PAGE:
In the preferred embodiment, the seeker device includes a second mirror which is a dichroic mirror that is selective with respect to transmission of bands of frequencies. The dichroic mirror is preferably fixed in place. In the fixed embodiment, the dichroic mirror has a high transmissivity with respect to long wave infrared (LWIR) energy within the narrow field of view of the telescope. The dichroic mirror is in the direct line-of-sight axis of the telescope through the optical opening of the housing. The rear surface of the dichroic mirror is highly reflective with respect to mid wave infrared (MWIR) energy. The pivotable mirror is positioned to direct energy onto the rear surface of the dichroic mirror, so that the MWIR is reflected by the dichroic mirror into the infrared telescope. Thus, the dichroic mirror enables two modes of operation with a single fixed element.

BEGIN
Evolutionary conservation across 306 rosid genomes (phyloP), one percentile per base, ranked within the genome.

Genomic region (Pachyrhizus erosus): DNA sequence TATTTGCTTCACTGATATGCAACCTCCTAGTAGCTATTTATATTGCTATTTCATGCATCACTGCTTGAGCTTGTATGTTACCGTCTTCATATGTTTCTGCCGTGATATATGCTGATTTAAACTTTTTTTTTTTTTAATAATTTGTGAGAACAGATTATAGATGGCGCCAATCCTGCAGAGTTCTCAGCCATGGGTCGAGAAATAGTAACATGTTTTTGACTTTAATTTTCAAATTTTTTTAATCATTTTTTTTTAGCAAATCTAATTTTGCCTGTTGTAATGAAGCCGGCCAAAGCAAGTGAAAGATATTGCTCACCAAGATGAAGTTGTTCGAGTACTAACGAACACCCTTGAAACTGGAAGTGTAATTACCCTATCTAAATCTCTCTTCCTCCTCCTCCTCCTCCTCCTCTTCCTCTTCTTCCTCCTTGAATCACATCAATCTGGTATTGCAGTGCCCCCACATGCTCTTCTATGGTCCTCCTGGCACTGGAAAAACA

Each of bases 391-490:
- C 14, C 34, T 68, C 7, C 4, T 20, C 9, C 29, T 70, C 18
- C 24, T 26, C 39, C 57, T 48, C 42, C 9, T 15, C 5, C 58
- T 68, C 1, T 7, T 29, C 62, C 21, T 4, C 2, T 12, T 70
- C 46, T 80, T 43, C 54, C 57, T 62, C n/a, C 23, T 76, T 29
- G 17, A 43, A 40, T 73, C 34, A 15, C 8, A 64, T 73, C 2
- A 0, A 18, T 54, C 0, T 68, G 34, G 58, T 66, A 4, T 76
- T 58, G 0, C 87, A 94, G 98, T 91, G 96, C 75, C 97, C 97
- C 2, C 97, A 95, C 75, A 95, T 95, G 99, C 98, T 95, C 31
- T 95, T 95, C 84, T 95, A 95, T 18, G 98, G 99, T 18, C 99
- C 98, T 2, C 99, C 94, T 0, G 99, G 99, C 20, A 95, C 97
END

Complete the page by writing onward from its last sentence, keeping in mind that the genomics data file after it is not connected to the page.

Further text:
In an alternative embodiment the second mirror is displaceable and band selectivity is not critical. That is, the second mirror may be replaced with a more conventional mirror or other assembly for redirecting the energy from the pivotable mirror to the telescope. In the exoatmospheric mode, the mirror is removed from the direct line-of-sight axis of the telescope. In the endoatmospheric mode, the displaceable mirror is switched into the line of sight of the telescope. As in the fixed dichroic mirror embodiment, the energy from the pivotable mirror is reflected at the internal surface of the displaceable mirror to direct the energy into the telescope.
The collected and focused energy from the telescope is directed to a sensor that converts the optical signal into an electrical signal representative of the collected radiation. The sensor may be a focal plane array (FPA) or a Dewar, but this is not critical. Mode switching can take place downstream of the telescope. For example, a switching filter assembly may be used to select between filtering MWIR and LWIR prior to optical signal sensing.